Electronic disclosure of all fees can make it much easier for consumers to figure out what a trip really costs, and thus make markets more efficient, without requiring new rules and regulations. (As someone who once bought two tickets on a discount airline from London to Dublin for the advertised price of £1 each, then ended up paying hundreds of dollars for the privilege of bringing along two heavy suitcases, I acknowledge having a sore spot on this issue.)
Another initiative has been proposed by the Consumer Product Safety Commission. In 2008, Congress overwhelmingly passed and President George W. Bush signed legislation mandating an online database of reported safety issues in products, at saferproducts.gov. The Web site ran for a few months in a “soft launch” and went into full operation on Friday.
But a majority in the House of Representatives passed an amendment last month that might have stopped this initiative in its tracks. The amendment, sponsored by Representative Mike Pompeo, a Kansas Republican, would have prohibited the agency from spending any further money to start the site. One goal, of course, was to cut the budget, although proponents of the amendment also argue that the Web site might include information that is erroneous and damaging to the businesses that sell children’s products.
Yet several provisions in the final rules protect manufacturers from false or malicious statements. Consumers have to include identifying information and sign an affidavit testifying to the truth of their complaints. Furthermore, manufacturers will be able to see complaints before they are posted, and can then correct mistakes or add comments.
ALTHOUGH this amendment was passed in the name of deficit reduction, the requested money for the site is a puny $3 million a year. If we want to reduce the cost of government regulation, this is exactly the kind of effort we should be applauding and expanding.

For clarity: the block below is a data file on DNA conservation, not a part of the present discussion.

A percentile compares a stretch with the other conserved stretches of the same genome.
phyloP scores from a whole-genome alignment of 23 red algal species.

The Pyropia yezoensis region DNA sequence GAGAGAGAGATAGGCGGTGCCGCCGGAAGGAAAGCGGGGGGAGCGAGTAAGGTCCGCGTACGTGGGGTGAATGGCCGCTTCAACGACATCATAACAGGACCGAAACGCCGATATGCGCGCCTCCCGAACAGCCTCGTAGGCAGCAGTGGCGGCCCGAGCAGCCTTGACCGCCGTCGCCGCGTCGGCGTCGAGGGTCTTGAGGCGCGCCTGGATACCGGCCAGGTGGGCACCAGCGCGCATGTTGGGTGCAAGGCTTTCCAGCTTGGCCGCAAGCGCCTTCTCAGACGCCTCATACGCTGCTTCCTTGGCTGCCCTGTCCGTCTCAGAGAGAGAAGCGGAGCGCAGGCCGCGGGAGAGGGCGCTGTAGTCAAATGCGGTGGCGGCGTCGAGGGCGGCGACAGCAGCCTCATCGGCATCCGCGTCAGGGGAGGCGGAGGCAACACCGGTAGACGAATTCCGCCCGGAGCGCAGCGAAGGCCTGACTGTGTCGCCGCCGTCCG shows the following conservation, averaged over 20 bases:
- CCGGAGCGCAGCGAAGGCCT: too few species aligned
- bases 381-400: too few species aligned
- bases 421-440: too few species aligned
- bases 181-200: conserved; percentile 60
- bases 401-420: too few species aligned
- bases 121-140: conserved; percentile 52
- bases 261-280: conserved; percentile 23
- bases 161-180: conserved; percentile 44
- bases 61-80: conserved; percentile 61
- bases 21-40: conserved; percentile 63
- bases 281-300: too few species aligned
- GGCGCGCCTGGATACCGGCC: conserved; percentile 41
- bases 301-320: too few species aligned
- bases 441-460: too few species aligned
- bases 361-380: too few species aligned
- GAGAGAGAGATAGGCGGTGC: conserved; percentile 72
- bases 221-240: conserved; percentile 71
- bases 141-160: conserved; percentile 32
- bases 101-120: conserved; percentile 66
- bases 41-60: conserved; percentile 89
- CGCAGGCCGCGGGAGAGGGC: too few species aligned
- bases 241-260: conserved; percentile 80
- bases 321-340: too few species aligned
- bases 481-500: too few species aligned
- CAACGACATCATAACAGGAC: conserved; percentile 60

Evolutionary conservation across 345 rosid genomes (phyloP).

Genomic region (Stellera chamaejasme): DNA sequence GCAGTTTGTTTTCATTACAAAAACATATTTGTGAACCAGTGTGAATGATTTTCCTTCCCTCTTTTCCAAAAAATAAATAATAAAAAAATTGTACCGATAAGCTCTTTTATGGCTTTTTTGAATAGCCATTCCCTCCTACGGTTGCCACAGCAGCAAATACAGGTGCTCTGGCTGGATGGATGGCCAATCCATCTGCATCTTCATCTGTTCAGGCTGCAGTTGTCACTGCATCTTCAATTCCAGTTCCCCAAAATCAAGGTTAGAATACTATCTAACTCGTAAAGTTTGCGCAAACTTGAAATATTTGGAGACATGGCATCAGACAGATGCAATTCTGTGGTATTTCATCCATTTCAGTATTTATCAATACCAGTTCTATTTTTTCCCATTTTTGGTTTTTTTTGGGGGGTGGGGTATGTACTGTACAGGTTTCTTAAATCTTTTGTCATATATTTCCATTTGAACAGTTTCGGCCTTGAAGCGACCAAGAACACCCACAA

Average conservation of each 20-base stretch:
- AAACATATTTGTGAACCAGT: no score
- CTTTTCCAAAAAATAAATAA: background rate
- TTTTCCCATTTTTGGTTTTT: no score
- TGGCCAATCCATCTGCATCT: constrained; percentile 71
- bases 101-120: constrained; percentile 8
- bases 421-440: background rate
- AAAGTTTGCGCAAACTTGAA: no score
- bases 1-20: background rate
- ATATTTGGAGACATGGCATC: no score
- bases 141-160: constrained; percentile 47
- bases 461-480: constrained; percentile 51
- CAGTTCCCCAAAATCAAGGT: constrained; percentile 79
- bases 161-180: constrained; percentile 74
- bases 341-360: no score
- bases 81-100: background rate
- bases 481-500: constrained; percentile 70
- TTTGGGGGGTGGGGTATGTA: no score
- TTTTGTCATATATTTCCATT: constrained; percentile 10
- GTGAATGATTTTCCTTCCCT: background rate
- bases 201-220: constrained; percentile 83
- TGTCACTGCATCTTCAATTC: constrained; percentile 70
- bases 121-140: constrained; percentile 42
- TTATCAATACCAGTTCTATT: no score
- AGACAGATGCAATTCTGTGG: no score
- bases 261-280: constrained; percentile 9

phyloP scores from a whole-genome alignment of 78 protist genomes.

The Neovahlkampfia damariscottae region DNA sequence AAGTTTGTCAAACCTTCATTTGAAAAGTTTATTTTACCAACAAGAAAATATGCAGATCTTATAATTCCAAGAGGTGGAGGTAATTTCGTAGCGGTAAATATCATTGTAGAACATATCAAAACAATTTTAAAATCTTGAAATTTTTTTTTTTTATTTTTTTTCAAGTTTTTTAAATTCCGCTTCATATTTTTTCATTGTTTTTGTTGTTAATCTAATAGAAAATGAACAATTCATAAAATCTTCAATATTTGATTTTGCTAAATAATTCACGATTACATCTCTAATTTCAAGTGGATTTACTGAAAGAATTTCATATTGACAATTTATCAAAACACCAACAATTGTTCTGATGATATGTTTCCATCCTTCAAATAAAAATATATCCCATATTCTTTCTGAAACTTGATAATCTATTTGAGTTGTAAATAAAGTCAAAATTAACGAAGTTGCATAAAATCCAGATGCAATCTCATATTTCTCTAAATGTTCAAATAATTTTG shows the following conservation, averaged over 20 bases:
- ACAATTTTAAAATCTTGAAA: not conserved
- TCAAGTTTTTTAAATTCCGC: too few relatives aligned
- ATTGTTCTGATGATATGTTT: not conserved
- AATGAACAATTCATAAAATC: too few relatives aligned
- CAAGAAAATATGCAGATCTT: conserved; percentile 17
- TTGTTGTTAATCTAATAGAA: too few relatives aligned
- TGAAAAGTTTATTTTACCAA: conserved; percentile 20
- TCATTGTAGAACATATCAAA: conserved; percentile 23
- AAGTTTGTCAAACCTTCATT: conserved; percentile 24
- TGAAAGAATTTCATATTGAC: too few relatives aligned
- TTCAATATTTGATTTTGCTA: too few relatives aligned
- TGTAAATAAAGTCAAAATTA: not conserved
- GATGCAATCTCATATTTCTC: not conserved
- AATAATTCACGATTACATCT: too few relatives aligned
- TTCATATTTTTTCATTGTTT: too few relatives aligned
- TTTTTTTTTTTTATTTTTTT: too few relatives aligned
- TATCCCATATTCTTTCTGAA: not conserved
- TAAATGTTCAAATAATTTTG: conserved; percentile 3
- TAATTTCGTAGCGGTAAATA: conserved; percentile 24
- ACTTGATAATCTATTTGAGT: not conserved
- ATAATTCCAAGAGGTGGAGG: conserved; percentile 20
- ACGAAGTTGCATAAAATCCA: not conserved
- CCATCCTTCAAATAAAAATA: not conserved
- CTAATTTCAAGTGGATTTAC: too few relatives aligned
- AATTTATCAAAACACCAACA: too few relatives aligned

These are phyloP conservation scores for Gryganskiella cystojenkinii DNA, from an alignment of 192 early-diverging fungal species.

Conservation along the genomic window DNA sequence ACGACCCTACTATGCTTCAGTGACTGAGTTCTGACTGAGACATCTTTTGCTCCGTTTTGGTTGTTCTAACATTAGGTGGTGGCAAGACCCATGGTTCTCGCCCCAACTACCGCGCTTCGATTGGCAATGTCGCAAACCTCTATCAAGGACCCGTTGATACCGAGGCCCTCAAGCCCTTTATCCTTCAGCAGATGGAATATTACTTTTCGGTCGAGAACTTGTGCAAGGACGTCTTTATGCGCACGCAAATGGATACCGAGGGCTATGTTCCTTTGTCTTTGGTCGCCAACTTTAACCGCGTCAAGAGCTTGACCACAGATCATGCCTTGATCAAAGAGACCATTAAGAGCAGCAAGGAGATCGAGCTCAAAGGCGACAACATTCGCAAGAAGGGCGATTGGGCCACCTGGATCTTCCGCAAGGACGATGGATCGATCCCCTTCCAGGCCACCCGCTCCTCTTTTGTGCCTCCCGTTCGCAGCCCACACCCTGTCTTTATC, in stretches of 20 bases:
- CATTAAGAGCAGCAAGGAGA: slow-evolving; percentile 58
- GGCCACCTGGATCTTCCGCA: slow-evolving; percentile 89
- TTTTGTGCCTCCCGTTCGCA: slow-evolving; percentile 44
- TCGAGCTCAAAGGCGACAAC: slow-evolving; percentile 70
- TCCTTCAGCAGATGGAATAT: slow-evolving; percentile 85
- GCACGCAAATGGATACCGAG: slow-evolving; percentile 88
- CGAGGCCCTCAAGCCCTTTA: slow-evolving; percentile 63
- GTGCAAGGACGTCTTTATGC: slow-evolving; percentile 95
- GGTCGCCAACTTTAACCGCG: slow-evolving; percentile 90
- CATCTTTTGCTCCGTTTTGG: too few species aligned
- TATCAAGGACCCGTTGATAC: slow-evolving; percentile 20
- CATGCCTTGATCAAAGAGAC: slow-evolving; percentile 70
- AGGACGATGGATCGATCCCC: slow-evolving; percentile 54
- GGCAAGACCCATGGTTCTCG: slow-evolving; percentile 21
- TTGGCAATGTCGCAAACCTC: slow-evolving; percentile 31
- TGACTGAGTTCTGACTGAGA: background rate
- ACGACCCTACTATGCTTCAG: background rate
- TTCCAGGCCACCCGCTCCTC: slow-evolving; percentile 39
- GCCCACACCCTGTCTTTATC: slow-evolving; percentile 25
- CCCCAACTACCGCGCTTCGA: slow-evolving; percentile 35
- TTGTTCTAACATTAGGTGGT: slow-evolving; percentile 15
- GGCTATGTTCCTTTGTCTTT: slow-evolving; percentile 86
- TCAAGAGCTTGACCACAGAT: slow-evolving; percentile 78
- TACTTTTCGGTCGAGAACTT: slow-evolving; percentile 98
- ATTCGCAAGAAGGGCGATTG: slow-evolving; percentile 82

Compared with the tiny costs, the benefits of this program could be enormous. Thirteen years ago, two of my dear friends experienced the nightmare that parents dread most. They were called at work by their child-care provider and told that their 18-month-old son had died in a crib accident. Imagine their anguish when they later learned that other children had died in this model of crib, and that still others had died in cribs with similar design. Yet there was no easy way for any parent or child-care provider to know that.
In a recent three-year span, some 265 children under the age of 5 died in accidents related to nursery products, the government has reported. If this program could reduce that number even slightly, the cost would seem amply justified.
Moving the government into the 21st century should be applauded. In a future column, I will explain how the release of some kinds of data can even help consumers better understand themselves.